Joseph understood what we must never forget: God is in control! There is nothing God cannot make happen. Even when we believe God has deserted us he is closer than we think. Nothing he cannot keep from happening.

There are Christians who believe that if you experience hardship, sickness or trouble in your life, then there is something wrong with your faith. Then you are not living the abundant life that Jesus offers. There is some unrepented sin in your life. Jesus healed before; he will heal now Ė if youíre right with him. The implication is that if you are suffering and you arenít healed, then thereís something wrong. The implication is that sickness must be because of someoneís sin. If thatís true, then all the patients in our hospitals are all there because of some sin each one has committed recently. If they all confessed their sin, if they all prayed for healing, then the hospitals would all be empty. Or are there only unbelievers in hospital?

And then there are other things.
You are broken into, maybe even attacked, for no apparent reason.
You go broke because your business faces unanticipated competition.
A fire destroys your property.
You have a car accident and the effects you feel for the rest of your life.
Why? Why does God let these things happen?

The writer of the hymn "Blessed Assurance, Jesus is mine!" was Fanny Crosby. She was blind from her earliest babyhood as a result of an accident. When she was only eight years old, she wrote this little rhyme,

Oh, what a happy child I am,
although I cannot see.
I am resolved that in this world,
contented I will be.
How many blessings I enjoy
that other people donít.
To weep and sigh
because Iím blind,
I cannot and I wonít!

She lived to be over 90, and that beautiful, rejoicing spirit characterised her all her days.
Why did the childhood accident blind Fanny Crosby?
Who was at fault?
In times of tragedy God is at work Ö for good Ö even though we may not be able to see it at the time.

Some of the most powerful testimonies of God at work in peopleís lives come out of tragic times. Consider Joni Earekson who became a quadriplegic after a diving accident or Corrie Ten Boon who suffered at the hands of the Nazis, and see the powerful witness they have been to the power of God even though they suffered, asked God why, and at times despaired. These things happened "so that Godís power might be seen at work in them." God uses the tragic circumstances that people find themselves in, through no fault of their own, to provide blessings to those suffering and to those around them.

If anyone faced unfair suffering it was Jesus. He was totally and completely innocent and yet he suffered as if he was the guiltiest and most sinful person this world has ever known. This is the way the legal system of his day saw him and this is the way his heavenly Father saw him as he carried the weight of the sins of the whole of humanity on his shoulders as he suffered and died. Yet even though bad things happened to this good man, he trusted his heavenly Father and prayed: not my will, but your will be done.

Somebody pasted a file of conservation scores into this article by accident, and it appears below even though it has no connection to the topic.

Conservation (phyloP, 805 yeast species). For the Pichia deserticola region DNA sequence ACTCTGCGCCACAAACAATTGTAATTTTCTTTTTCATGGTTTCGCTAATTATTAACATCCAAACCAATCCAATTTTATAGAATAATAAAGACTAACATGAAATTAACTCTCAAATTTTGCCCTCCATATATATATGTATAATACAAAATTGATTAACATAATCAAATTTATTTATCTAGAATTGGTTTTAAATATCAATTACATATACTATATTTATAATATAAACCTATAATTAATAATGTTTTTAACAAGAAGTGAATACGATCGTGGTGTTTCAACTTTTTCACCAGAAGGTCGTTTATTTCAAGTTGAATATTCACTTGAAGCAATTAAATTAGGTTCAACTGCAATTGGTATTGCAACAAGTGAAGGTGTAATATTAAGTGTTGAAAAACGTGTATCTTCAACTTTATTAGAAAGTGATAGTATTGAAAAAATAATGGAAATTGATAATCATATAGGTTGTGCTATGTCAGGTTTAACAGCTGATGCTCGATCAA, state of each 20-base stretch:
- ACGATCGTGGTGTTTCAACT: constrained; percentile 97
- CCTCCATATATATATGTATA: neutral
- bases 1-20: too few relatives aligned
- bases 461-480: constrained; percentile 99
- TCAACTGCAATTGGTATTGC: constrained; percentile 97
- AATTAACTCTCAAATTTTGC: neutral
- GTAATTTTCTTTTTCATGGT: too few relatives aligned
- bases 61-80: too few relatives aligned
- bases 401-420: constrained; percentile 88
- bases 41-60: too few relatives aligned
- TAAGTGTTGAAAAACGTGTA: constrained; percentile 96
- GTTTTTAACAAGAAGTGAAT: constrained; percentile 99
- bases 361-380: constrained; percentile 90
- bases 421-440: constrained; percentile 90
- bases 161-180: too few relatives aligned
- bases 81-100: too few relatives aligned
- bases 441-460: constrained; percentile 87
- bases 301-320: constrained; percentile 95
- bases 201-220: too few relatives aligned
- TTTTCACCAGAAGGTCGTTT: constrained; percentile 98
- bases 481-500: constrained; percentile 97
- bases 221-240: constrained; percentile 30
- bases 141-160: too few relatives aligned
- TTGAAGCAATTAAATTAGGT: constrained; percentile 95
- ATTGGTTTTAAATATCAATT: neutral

The question that faces us is this: can we continue to love and trust God - in joy and in pain, in health and in sickness - to be our God. Can we, like Joseph of old, trust God that he is in control; that he knows what he is doing? Can we rise above our bitterness and hurt to keep on trusting him?

Itís true to say that we don't have the human resources to hang on to God and to keep on trusting. Thank goodness God keeps hanging on to us. Even when our trust is low and our doubts are overwhelming God keeps on loving and keeps on holding on to us and supporting us and helping us through that crisis.

This point needs to be made. For us who belong to a society where pleasure and enjoyment are ideals we strive for, any suffering is patently unfair, any confusion, any tragedy is undeserved because long ago people have stopped trusting a God whose presence makes suffering, confusion, tragedies bearable. Take the apostle Paul as an example who could boast about a physical disability he had. He prayed to God to take it away, but God had left him with it. Why? Paul says, "I am glad to boast about my weaknesses, so that the power of Christ may work through me". He boasts about his weakness so that Godís strength will be made known, so that God gets all the glory!

Hereís the crunch: the unbeliever looks to us to see where our trust in God leads us when difficulties come our way, and thatís when we give witness to God and he receives the glory.

Itís in our time of weakness, when we are sad, when we feel most alone, when we are confused and afraid Ė itís then that Godís power can be seen at work in us. When people expect us to complain and whine and carry on about the hand that we have been dealt in life and they hear a song of praise instead, this is powerful way that God can use our troubles to bring blessing to others as they witness the contentment that only trust in a loving God can give. The unbeliever looks at us to see where our trust in God leads us when difficulties come our way, and thatís when we give witness to God, and he receives glory.

I donít pretend to understand why things happen the way they do. But I do know that we have a God who has shown his love for us in his Son. May our eyes be opened to the strength available to us through the God who is "our helper and strength in times of trouble".

© Pastor Vince Gerhardy
6th March, 2005